I found more stuff of Kent in older issues of Marvel´s Epic Illustrated  (a great magazine unfortunately cancelled long time ago (1986) when the best was still to come) and it was all great too, it was so interesting to see the way he developed. Also I found other comic book stuff: Blood: A Tale, Tell me Dark  and some of his art books: Drawings and Monotypes, the Sparrow issue about him, etc.

Today we have here one of his latest books, a thick 168 pages hardcover (and signed, no less) called Amalgam, and it contains paintings and drawings created from 1992 till 2007 (the year it was published). It is and extremely handsome book with great paper and reproduction quality, published by ASFA (Allen Spiegel Fine Arts).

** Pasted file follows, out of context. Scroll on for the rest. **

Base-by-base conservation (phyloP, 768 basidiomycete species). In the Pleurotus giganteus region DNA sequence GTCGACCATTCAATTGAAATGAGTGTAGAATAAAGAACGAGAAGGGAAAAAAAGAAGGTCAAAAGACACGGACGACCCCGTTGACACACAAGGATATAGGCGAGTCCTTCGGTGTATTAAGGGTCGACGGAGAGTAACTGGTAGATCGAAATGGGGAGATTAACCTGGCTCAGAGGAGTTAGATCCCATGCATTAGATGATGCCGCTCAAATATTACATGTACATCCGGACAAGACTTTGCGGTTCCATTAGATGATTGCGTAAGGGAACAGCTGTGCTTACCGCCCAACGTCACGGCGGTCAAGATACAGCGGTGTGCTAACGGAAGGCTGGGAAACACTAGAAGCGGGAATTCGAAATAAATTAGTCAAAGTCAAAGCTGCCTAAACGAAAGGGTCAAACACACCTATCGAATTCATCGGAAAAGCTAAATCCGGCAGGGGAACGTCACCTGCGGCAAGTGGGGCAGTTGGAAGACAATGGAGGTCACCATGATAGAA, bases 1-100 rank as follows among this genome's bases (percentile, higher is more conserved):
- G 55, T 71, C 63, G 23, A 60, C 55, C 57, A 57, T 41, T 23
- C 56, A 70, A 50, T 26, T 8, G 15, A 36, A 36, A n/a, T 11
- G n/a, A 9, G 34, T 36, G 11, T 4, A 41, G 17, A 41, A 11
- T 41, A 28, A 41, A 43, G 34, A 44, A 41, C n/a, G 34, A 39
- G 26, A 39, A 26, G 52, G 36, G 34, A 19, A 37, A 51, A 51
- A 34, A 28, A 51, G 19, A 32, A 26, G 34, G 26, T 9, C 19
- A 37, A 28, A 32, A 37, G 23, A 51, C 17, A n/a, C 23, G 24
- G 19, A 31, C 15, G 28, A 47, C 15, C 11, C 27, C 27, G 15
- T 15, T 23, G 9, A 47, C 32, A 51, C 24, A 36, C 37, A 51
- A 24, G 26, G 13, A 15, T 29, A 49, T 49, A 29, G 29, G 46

So, what can we find in here: first some texts by Edward Lucie-Smith and Julia Morton, giving some insights about Kent´s work. After this here come the pretty pictures: mostly beautiful paintings of the most diverse subjects: people, animals, nudes, portraits, etc..

Not everything is oil work, you can also find pencil, charcoal and some stuff with manipulated photographic media. It s great to see some japanese-inspired stuff too.

The book is still on print (including a very expensive limited edition) and also there is a follow-up, Eklektikos, which I don´t have yet but will buy soon. In amazon both books are cheaper.

Well, in this case, Amalgam, for 75 bucks, don´t think twice. It is amazing stuff.